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UN Asked to Declare Afghan Apartheid   09/27 06:21


   UNITED NATIONS (AP) -- The U.N.'s most powerful body must support 
governments seeking to legally declare the intensifying crackdown by 
Afghanistan's Taliban rulers on women and girls "gender apartheid," the head of 
the U.N. agency promoting gender equality said Tuesday.

   Sima Bahous, executive director of UN Women, told the Security Council that 
more than 50 increasingly dire Taliban edicts are being enforced with more 
severity, including by male family members. That is exacerbating mental health 
issues and suicidal thoughts especially among young women and is shrinking 
women's decision-making even in their own homes.

   "They tell us that they are prisoners living in darkness, confined to their 
homes without hope or future," she said.

   Under international law, apartheid is defined as a system of legalized 
racial segregation that originated in South Africa. But a growing consensus 
among international experts, officials and activists says apartheid can also 
apply to gender in cases like that of Afghanistan, where women and girls face 
systematic discrimination.

   "We ask you to lend your full support to an intergovernmental process to 
explicitly codify gender apartheid in international law," Bahous urged the 
15-member council, including its five permanent members: the United States, 
Russia, China, Britain and France.

   There is no existing international law to respond to "mass, state-sponsored 
gender oppression," Bahous said. But she said the Taliban's "systemic and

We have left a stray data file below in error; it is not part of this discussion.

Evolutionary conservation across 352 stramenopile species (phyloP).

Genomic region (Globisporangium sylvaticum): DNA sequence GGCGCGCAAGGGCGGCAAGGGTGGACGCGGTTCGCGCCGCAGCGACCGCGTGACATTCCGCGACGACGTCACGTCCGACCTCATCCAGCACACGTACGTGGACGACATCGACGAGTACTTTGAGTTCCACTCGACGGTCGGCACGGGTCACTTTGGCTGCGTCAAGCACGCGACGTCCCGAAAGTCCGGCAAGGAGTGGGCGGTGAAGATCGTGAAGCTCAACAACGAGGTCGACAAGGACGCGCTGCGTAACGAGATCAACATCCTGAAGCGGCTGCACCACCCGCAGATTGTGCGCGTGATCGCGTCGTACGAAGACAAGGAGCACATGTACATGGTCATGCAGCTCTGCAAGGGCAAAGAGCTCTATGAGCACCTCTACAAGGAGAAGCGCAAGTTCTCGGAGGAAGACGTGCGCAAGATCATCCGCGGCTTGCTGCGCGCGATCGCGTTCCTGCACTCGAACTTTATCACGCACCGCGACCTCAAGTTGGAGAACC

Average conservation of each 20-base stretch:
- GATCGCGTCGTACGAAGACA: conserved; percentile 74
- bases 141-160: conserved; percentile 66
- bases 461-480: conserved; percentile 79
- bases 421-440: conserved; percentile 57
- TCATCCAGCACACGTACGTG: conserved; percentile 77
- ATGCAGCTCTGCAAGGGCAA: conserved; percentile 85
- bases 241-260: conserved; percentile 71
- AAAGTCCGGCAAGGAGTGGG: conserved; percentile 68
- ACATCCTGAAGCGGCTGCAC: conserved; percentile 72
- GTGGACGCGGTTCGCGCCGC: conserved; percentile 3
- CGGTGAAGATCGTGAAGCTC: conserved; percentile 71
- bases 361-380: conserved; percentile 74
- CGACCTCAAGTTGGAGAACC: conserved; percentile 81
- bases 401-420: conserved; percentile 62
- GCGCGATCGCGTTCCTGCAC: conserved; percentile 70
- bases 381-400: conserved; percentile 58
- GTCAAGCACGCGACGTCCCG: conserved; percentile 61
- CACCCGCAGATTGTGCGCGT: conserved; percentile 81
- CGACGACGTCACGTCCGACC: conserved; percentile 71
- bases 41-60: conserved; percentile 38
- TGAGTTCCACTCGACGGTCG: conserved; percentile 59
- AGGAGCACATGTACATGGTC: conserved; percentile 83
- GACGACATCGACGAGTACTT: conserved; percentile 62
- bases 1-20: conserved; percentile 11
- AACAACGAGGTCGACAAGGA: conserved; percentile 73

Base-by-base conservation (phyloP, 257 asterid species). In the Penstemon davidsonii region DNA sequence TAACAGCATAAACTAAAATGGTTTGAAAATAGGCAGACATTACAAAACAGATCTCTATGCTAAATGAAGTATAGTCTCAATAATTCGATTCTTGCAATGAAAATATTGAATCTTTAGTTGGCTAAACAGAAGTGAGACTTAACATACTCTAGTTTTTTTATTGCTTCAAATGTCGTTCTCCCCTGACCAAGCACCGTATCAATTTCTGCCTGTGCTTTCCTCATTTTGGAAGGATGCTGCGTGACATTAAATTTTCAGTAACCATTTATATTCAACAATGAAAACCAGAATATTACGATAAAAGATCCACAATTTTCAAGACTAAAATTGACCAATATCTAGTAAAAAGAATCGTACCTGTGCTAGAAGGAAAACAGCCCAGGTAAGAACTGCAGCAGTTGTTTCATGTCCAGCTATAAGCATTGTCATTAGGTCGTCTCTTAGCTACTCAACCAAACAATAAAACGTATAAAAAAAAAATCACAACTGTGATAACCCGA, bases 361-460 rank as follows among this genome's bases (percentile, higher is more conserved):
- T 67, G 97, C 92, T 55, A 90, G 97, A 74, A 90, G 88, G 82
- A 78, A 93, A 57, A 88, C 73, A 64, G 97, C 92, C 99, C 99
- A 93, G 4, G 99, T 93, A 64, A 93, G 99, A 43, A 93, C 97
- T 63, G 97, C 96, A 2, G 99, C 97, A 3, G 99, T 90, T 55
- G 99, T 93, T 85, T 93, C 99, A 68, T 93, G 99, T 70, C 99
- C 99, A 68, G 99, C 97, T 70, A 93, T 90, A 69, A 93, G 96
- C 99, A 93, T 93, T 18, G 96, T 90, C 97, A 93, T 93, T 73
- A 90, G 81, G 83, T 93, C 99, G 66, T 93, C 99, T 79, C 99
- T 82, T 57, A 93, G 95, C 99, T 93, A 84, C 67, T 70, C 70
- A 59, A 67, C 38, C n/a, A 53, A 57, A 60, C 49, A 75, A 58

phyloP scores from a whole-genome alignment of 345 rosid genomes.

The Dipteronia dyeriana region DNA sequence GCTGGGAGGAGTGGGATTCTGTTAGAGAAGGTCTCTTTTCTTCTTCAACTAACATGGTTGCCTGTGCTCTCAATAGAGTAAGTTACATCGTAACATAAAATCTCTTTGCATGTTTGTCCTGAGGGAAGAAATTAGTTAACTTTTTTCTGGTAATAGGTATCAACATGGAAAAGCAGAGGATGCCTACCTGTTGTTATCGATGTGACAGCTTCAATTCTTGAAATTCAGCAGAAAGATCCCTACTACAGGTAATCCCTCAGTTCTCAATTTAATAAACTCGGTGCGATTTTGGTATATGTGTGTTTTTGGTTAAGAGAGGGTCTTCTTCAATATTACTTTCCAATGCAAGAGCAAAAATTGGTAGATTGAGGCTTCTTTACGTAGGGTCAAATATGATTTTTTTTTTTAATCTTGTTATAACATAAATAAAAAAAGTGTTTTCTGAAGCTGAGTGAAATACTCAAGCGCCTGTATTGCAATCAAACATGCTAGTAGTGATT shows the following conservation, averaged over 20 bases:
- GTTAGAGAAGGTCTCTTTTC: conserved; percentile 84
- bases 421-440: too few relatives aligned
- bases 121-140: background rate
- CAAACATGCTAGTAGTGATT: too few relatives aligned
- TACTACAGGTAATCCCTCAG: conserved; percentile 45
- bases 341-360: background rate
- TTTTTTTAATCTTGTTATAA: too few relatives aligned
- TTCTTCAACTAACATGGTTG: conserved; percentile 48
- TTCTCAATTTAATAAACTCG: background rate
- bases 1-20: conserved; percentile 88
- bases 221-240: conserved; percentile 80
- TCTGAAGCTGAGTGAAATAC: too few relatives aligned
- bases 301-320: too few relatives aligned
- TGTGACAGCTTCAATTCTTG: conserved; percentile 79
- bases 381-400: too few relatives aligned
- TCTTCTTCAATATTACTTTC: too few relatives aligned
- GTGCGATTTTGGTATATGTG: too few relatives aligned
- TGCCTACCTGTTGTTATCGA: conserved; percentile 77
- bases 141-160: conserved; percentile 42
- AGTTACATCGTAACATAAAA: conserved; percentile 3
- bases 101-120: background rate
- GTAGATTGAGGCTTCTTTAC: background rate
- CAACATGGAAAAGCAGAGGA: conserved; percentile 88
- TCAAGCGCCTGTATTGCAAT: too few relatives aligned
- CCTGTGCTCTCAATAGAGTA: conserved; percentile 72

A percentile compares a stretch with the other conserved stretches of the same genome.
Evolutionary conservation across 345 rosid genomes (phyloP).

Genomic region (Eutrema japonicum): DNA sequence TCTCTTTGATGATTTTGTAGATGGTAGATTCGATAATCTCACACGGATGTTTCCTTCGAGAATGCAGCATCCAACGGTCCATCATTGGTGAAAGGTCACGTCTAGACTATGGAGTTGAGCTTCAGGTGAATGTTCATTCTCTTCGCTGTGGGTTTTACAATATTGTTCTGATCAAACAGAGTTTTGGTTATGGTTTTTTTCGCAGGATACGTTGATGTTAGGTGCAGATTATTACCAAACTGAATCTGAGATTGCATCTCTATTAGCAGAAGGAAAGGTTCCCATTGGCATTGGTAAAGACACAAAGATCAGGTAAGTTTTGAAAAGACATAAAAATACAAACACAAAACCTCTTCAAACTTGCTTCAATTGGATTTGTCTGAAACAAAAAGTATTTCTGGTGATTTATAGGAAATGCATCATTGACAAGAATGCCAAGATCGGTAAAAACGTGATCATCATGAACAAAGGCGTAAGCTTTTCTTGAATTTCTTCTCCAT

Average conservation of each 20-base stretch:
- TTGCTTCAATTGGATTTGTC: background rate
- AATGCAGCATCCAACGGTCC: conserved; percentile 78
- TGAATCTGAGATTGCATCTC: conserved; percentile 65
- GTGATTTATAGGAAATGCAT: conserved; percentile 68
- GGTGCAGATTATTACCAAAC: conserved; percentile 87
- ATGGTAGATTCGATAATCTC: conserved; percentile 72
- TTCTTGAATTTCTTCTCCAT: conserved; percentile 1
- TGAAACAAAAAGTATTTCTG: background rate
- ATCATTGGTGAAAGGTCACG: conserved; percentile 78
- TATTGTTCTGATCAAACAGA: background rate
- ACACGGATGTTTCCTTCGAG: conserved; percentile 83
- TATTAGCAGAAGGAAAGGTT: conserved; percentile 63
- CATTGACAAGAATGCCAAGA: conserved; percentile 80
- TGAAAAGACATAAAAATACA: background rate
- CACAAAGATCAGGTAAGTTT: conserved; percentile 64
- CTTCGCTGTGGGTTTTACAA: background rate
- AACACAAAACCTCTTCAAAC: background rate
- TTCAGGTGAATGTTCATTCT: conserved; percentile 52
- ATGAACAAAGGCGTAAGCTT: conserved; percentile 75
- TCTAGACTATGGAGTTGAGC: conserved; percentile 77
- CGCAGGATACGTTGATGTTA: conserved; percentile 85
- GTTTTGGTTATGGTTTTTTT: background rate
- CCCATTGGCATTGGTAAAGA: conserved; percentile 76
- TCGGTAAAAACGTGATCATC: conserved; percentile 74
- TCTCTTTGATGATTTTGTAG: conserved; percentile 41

planned assault on women's rights ... must be named, defined and proscribed in 
our global norms so that we can respond appropriately."

   The Taliban took power in August 2021 during the final weeks of the U.S. and 
NATO forces' pullout from Afghanistan after 20 years of war. As they did during 
their previous rule of Afghanistan from 1996 to 2001, the Taliban gradually 
reimposed their harsh interpretation of Islamic law, or Sharia, barring girls 
from school beyond the sixth grade and women from almost all jobs, public 
spaces, gyms and recently closing beauty salons.

   The Security Council meeting on U.N. Secretary-General Antonio Guterres' 
latest report on Afghanistan took place on the final day of the annual meeting 
of world leaders at the 193-member U.N. General Assembly.

   On Wednesday, Zabihullah Mujahid, the main spokesman for the Taliban 
government, slammed the council meeting for focusing on domestic Afghan matters 
of "women's education and their work" instead of issues such as security, peace 
and stability.

   "It was necessary to discuss the end of the blacklist in the United Nations, 
the removal of sanctions, the release of seized assets," Mujahid said on X, 
formerly known as Twitter. He said the U.N. gathering should also have 
discussed "the recognition of the Islamic Emirate of Afghanistan" as the 
Taliban call their government.

   No country has recognized the Taliban, and the assembly's credentials 
committee hasn't either, primarily over its effort to relegate women to their 
homes and failure to form an inclusive government. This has left U.N. 
recognition with the now-ousted previous government led by Ashraf Ghani. For 
the third year, its representative did not speak at the high-level gathering.

   Bahous said that over the past year, UN Women collaborated with the U.N. 
political mission in Afghanistan known as UNAMA and the U.N. International 
Office for Migration to interview over 500 Afghan women.

   Among their key findings, she said:

   -- 46% think the Taliban should not be recognized under any circumstances;

   -- 50% think the Taliban should only be recognized after it restores women's